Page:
OceanGate explorers solve a 26-year mystery and document life near the Titanic

Corals and other creatures live on a reef near the Titanic. (Photos from OceanGate expeditions)

During an expedition to the Titanic in 1996, submarine pilot PH Nargeolet noticed a curious sonar signal coming from a site near the wreck. Was it a piece of scrap ever detected? An unexplored geological feature?

Twenty-six years ago, the pilot was unable to investigate further. But now a completely different Titanic expedition has solved the mystery, with Nargeolet being part of the team.

Data collected during this summer’s dives by Everett, Washington State-based OceanGate and Bahamas-based OceanGate Expeditions, plus scientific analysis backed by the nonprofit OceanGate Foundation, reveal that the blip came from a ridge. volcanic that serves as a home for corals and sponges and other inhabitants of the deep sea.

“On sonar, this could have been any number of things, including the potential for it to be another shipwreck,” Nargeolet said in a press release today. “I looked for a chance to explore this large object that appeared on the sonar a long time ago. It was great to explore this area and find this fascinating volcanic formation teeming with so much life. “

The 9,500-foot-deep and 330-foot-long basalt formation was tentatively named Nargeolet-Fanning Ridge. That name recognizes the roles played by Nargeolet and Oisin Fanning, an Irish energy industry executive who served as a mission specialist on this year’s OceanGate expedition.

“When I learned of the possibility of a dive to unravel the mystery of what was seen on the sonar … I knew I wanted to be part of the effort,” said Fanning, who paid to participate in the expedition. “It is a privilege to work with OceanGate Expeditions, OceanGate Foundation and the science team to better understand what lies deep beneath the surface of our oceans.”

This summer marked the second season of research for OceanGate Expeditions and its science team. Last year’s dives in OceanGate’s Titan submarine focused on documenting the state of the 110-year-old Titanic sinking, left behind by one of history’s most famous tragedies at sea. This year, scientists continued their study of the wreck, but also took on the task of cataloging the surrounding marine life.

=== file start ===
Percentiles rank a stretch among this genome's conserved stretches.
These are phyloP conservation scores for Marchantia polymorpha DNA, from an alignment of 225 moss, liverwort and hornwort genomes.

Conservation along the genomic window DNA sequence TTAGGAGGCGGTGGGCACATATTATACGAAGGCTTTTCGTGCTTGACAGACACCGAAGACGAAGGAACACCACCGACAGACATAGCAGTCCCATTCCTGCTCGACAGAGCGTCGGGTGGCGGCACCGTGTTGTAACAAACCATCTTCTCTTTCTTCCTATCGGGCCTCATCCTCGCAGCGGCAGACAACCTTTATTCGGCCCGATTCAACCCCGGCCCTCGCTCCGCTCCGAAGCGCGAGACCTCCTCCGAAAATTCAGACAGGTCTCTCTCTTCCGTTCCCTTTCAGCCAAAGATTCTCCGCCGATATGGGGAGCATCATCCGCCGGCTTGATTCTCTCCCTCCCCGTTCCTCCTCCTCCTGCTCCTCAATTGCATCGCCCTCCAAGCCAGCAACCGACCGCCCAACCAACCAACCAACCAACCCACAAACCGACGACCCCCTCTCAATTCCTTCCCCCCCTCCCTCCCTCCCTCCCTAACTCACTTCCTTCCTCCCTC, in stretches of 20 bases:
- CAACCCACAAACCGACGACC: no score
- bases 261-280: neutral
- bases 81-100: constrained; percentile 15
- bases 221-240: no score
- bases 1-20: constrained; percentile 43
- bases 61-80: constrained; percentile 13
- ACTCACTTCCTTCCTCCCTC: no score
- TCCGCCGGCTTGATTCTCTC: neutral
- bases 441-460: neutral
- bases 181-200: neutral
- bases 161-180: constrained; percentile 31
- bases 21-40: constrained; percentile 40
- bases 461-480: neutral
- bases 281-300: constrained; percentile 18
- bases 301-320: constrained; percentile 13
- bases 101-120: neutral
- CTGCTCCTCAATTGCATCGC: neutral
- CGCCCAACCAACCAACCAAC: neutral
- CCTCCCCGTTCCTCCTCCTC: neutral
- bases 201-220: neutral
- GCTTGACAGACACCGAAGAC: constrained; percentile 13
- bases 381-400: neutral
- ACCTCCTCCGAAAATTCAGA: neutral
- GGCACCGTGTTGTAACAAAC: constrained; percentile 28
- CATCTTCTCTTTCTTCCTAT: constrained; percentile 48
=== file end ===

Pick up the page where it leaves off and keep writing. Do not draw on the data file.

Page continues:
The discovery of Nargeolet-Fanning Ridge was one of the highlights of this year’s research season, according to Steve Ross, chief scientist at OceanGate Expeditions.

“This discovery will improve the way we think about the biodiversity of the abyss,” said Ross, a research professor at the Center for Marine Science at the University of North Carolina at Wilmington. “The apparently basaltic volcanic formations are remarkable and we are amazed by the diversity and density of sponges, bamboo corals, other cold water corals, squat lobsters and fish that thrive at 2,900 meters deep in the North Atlantic Ocean.”

Ross said the ridge should provide new data points in studying deep-sea ecosystems. “The variety of life forms, the concentration of life and ecosystems in general may differ between the Titanic’s deep artificial reef and this newly revealed natural reef,” she noted.

Click on the OceanGate images from the submarine and the seabed:

Murray Roberts, a marine biologist at the University of Edinburgh who is also part of the OceanGate team, said he and his colleagues will analyze photos and videos as well as DNA extracted from water samples collected in the reef.

“Scientists have always been amazed at how far sponges and corals have spread into the ocean,” Roberts said. “We are running computer simulations to understand this better and I expect these unexplored rocky areas to be crucial in explaining how these animals can disperse across the vast distances of the deep muddy bottom.”

The findings will be shared with the scientific community and policy makers “to make sure these vulnerable ecosystems receive the proper attention and protection they deserve,” said Roberts. The data generated by the Titanic studies will be shared openly with other researchers and the general public via the iAtlantic database.

OceanGate Expeditions is already planning to return next year to the Titanic site, with seats available for mission specialists who can join the adventure for $ 250,000. The company also offers scuba diving at the “Tongue of the Ocean” in the Great Bahama Bank and at the hydrothermal vents of the Azores.

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